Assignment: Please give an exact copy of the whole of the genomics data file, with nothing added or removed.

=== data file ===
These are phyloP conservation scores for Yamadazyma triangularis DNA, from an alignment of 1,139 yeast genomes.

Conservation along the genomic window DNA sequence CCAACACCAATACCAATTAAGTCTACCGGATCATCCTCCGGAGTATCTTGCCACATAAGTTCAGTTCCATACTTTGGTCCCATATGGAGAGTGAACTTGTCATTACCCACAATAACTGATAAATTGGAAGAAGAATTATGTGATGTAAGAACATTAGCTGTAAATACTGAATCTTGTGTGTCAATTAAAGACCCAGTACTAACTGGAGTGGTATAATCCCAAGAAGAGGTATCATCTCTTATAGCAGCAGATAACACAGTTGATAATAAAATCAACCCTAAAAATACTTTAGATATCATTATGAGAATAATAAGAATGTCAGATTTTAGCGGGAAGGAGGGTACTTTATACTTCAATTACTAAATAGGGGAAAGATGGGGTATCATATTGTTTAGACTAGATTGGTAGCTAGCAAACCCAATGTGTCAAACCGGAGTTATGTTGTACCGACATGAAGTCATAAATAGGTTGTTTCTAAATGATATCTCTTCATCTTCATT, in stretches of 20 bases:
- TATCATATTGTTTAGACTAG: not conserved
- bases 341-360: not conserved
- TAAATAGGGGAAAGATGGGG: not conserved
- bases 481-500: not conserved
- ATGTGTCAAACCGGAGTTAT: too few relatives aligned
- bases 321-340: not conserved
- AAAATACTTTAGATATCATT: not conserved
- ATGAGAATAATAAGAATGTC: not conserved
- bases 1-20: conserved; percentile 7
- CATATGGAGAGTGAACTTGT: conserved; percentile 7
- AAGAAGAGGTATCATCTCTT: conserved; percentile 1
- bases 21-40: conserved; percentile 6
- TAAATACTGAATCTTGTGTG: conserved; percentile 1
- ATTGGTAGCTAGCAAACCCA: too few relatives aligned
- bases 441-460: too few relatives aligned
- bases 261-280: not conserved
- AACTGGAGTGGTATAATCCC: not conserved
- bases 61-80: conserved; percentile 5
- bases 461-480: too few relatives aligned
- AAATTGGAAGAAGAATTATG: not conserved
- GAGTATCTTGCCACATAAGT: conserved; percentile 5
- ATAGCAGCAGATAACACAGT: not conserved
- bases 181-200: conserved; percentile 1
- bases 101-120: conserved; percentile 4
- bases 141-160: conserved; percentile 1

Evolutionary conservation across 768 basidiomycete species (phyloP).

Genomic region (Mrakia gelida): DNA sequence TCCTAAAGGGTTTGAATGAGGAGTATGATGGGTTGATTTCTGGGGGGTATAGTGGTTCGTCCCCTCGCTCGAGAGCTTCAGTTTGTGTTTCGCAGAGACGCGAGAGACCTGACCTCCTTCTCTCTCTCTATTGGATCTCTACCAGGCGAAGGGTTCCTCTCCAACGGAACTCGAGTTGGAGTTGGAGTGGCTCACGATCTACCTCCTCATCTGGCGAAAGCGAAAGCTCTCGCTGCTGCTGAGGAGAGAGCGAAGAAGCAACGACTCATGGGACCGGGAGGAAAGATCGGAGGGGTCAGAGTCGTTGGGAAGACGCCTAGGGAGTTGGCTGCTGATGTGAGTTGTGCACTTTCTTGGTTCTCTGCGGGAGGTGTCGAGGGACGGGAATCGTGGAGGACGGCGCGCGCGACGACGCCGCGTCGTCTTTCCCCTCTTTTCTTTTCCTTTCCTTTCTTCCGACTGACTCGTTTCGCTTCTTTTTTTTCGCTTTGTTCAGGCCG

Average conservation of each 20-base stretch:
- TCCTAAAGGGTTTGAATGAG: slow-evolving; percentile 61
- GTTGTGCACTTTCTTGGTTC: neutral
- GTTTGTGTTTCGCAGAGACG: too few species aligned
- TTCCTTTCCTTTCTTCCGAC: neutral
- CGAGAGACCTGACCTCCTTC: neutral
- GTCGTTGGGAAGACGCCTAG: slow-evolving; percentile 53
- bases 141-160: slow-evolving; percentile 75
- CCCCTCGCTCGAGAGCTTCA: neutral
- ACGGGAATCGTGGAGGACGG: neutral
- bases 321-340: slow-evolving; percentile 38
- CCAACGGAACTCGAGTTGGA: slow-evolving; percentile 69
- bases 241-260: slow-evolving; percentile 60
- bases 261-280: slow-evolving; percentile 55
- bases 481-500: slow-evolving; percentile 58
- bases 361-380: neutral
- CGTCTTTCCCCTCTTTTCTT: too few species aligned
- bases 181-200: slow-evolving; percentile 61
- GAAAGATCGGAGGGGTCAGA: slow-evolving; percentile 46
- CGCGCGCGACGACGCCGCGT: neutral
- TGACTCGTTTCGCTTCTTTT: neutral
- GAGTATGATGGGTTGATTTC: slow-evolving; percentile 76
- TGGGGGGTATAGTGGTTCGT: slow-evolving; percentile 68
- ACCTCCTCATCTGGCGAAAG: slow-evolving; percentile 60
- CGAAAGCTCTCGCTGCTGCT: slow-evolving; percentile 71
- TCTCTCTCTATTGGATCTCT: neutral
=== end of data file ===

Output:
These are phyloP conservation scores for Yamadazyma triangularis DNA, from an alignment of 1,139 yeast genomes.

Conservation along the genomic window DNA sequence CCAACACCAATACCAATTAAGTCTACCGGATCATCCTCCGGAGTATCTTGCCACATAAGTTCAGTTCCATACTTTGGTCCCATATGGAGAGTGAACTTGTCATTACCCACAATAACTGATAAATTGGAAGAAGAATTATGTGATGTAAGAACATTAGCTGTAAATACTGAATCTTGTGTGTCAATTAAAGACCCAGTACTAACTGGAGTGGTATAATCCCAAGAAGAGGTATCATCTCTTATAGCAGCAGATAACACAGTTGATAATAAAATCAACCCTAAAAATACTTTAGATATCATTATGAGAATAATAAGAATGTCAGATTTTAGCGGGAAGGAGGGTACTTTATACTTCAATTACTAAATAGGGGAAAGATGGGGTATCATATTGTTTAGACTAGATTGGTAGCTAGCAAACCCAATGTGTCAAACCGGAGTTATGTTGTACCGACATGAAGTCATAAATAGGTTGTTTCTAAATGATATCTCTTCATCTTCATT, in stretches of 20 bases:
- TATCATATTGTTTAGACTAG: not conserved
- bases 341-360: not conserved
- TAAATAGGGGAAAGATGGGG: not conserved
- bases 481-500: not conserved
- ATGTGTCAAACCGGAGTTAT: too few relatives aligned
- bases 321-340: not conserved
- AAAATACTTTAGATATCATT: not conserved
- ATGAGAATAATAAGAATGTC: not conserved
- bases 1-20: conserved; percentile 7
- CATATGGAGAGTGAACTTGT: conserved; percentile 7
- AAGAAGAGGTATCATCTCTT: conserved; percentile 1
- bases 21-40: conserved; percentile 6
- TAAATACTGAATCTTGTGTG: conserved; percentile 1
- ATTGGTAGCTAGCAAACCCA: too few relatives aligned
- bases 441-460: too few relatives aligned
- bases 261-280: not conserved
- AACTGGAGTGGTATAATCCC: not conserved
- bases 61-80: conserved; percentile 5
- bases 461-480: too few relatives aligned
- AAATTGGAAGAAGAATTATG: not conserved
- GAGTATCTTGCCACATAAGT: conserved; percentile 5
- ATAGCAGCAGATAACACAGT: not conserved
- bases 181-200: conserved; percentile 1
- bases 101-120: conserved; percentile 4
- bases 141-160: conserved; percentile 1

Evolutionary conservation across 768 basidiomycete species (phyloP).

Genomic region (Mrakia gelida): DNA sequence TCCTAAAGGGTTTGAATGAGGAGTATGATGGGTTGATTTCTGGGGGGTATAGTGGTTCGTCCCCTCGCTCGAGAGCTTCAGTTTGTGTTTCGCAGAGACGCGAGAGACCTGACCTCCTTCTCTCTCTCTATTGGATCTCTACCAGGCGAAGGGTTCCTCTCCAACGGAACTCGAGTTGGAGTTGGAGTGGCTCACGATCTACCTCCTCATCTGGCGAAAGCGAAAGCTCTCGCTGCTGCTGAGGAGAGAGCGAAGAAGCAACGACTCATGGGACCGGGAGGAAAGATCGGAGGGGTCAGAGTCGTTGGGAAGACGCCTAGGGAGTTGGCTGCTGATGTGAGTTGTGCACTTTCTTGGTTCTCTGCGGGAGGTGTCGAGGGACGGGAATCGTGGAGGACGGCGCGCGCGACGACGCCGCGTCGTCTTTCCCCTCTTTTCTTTTCCTTTCCTTTCTTCCGACTGACTCGTTTCGCTTCTTTTTTTTCGCTTTGTTCAGGCCG

Average conservation of each 20-base stretch:
- TCCTAAAGGGTTTGAATGAG: slow-evolving; percentile 61
- GTTGTGCACTTTCTTGGTTC: neutral
- GTTTGTGTTTCGCAGAGACG: too few species aligned
- TTCCTTTCCTTTCTTCCGAC: neutral
- CGAGAGACCTGACCTCCTTC: neutral
- GTCGTTGGGAAGACGCCTAG: slow-evolving; percentile 53
- bases 141-160: slow-evolving; percentile 75
- CCCCTCGCTCGAGAGCTTCA: neutral
- ACGGGAATCGTGGAGGACGG: neutral
- bases 321-340: slow-evolving; percentile 38
- CCAACGGAACTCGAGTTGGA: slow-evolving; percentile 69
- bases 241-260: slow-evolving; percentile 60
- bases 261-280: slow-evolving; percentile 55
- bases 481-500: slow-evolving; percentile 58
- bases 361-380: neutral
- CGTCTTTCCCCTCTTTTCTT: too few species aligned
- bases 181-200: slow-evolving; percentile 61
- GAAAGATCGGAGGGGTCAGA: slow-evolving; percentile 46
- CGCGCGCGACGACGCCGCGT: neutral
- TGACTCGTTTCGCTTCTTTT: neutral
- GAGTATGATGGGTTGATTTC: slow-evolving; percentile 76
- TGGGGGGTATAGTGGTTCGT: slow-evolving; percentile 68
- ACCTCCTCATCTGGCGAAAG: slow-evolving; percentile 60
- CGAAAGCTCTCGCTGCTGCT: slow-evolving; percentile 71
- TCTCTCTCTATTGGATCTCT: neutral